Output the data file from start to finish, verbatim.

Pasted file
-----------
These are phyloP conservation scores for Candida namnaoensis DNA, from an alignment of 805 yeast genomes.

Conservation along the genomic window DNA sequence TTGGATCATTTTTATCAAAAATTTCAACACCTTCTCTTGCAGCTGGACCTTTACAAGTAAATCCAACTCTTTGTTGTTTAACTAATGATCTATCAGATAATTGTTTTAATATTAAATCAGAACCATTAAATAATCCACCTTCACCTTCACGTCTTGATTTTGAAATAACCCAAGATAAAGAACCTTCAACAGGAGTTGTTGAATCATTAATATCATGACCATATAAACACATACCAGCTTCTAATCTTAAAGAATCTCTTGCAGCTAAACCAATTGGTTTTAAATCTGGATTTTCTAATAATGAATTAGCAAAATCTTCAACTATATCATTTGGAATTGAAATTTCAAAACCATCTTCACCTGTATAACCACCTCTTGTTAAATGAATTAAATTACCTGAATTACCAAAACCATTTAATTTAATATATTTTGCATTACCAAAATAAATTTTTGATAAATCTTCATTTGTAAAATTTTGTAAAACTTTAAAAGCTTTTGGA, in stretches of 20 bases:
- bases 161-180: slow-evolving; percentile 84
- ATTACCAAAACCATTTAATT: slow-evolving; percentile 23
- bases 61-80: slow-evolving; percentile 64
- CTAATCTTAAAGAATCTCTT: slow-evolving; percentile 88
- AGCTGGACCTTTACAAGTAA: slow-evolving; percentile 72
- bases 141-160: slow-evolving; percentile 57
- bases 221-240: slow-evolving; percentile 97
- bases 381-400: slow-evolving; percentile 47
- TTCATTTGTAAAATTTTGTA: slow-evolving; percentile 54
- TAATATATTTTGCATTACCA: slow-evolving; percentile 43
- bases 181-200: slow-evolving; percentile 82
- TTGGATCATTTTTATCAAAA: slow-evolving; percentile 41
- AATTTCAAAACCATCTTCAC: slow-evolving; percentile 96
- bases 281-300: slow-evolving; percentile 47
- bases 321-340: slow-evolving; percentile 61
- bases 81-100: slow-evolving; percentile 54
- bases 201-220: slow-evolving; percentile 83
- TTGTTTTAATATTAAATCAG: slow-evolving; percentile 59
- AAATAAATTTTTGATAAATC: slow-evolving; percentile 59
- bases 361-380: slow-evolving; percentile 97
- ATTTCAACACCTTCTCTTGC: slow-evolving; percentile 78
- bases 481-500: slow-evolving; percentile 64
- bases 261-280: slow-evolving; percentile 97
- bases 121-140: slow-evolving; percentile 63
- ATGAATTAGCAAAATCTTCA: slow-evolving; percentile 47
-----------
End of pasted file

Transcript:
These are phyloP conservation scores for Candida namnaoensis DNA, from an alignment of 805 yeast genomes.

Conservation along the genomic window DNA sequence TTGGATCATTTTTATCAAAAATTTCAACACCTTCTCTTGCAGCTGGACCTTTACAAGTAAATCCAACTCTTTGTTGTTTAACTAATGATCTATCAGATAATTGTTTTAATATTAAATCAGAACCATTAAATAATCCACCTTCACCTTCACGTCTTGATTTTGAAATAACCCAAGATAAAGAACCTTCAACAGGAGTTGTTGAATCATTAATATCATGACCATATAAACACATACCAGCTTCTAATCTTAAAGAATCTCTTGCAGCTAAACCAATTGGTTTTAAATCTGGATTTTCTAATAATGAATTAGCAAAATCTTCAACTATATCATTTGGAATTGAAATTTCAAAACCATCTTCACCTGTATAACCACCTCTTGTTAAATGAATTAAATTACCTGAATTACCAAAACCATTTAATTTAATATATTTTGCATTACCAAAATAAATTTTTGATAAATCTTCATTTGTAAAATTTTGTAAAACTTTAAAAGCTTTTGGA, in stretches of 20 bases:
- bases 161-180: slow-evolving; percentile 84
- ATTACCAAAACCATTTAATT: slow-evolving; percentile 23
- bases 61-80: slow-evolving; percentile 64
- CTAATCTTAAAGAATCTCTT: slow-evolving; percentile 88
- AGCTGGACCTTTACAAGTAA: slow-evolving; percentile 72
- bases 141-160: slow-evolving; percentile 57
- bases 221-240: slow-evolving; percentile 97
- bases 381-400: slow-evolving; percentile 47
- TTCATTTGTAAAATTTTGTA: slow-evolving; percentile 54
- TAATATATTTTGCATTACCA: slow-evolving; percentile 43
- bases 181-200: slow-evolving; percentile 82
- TTGGATCATTTTTATCAAAA: slow-evolving; percentile 41
- AATTTCAAAACCATCTTCAC: slow-evolving; percentile 96
- bases 281-300: slow-evolving; percentile 47
- bases 321-340: slow-evolving; percentile 61
- bases 81-100: slow-evolving; percentile 54
- bases 201-220: slow-evolving; percentile 83
- TTGTTTTAATATTAAATCAG: slow-evolving; percentile 59
- AAATAAATTTTTGATAAATC: slow-evolving; percentile 59
- bases 361-380: slow-evolving; percentile 97
- ATTTCAACACCTTCTCTTGC: slow-evolving; percentile 78
- bases 481-500: slow-evolving; percentile 64
- bases 261-280: slow-evolving; percentile 97
- bases 121-140: slow-evolving; percentile 63
- ATGAATTAGCAAAATCTTCA: slow-evolving; percentile 47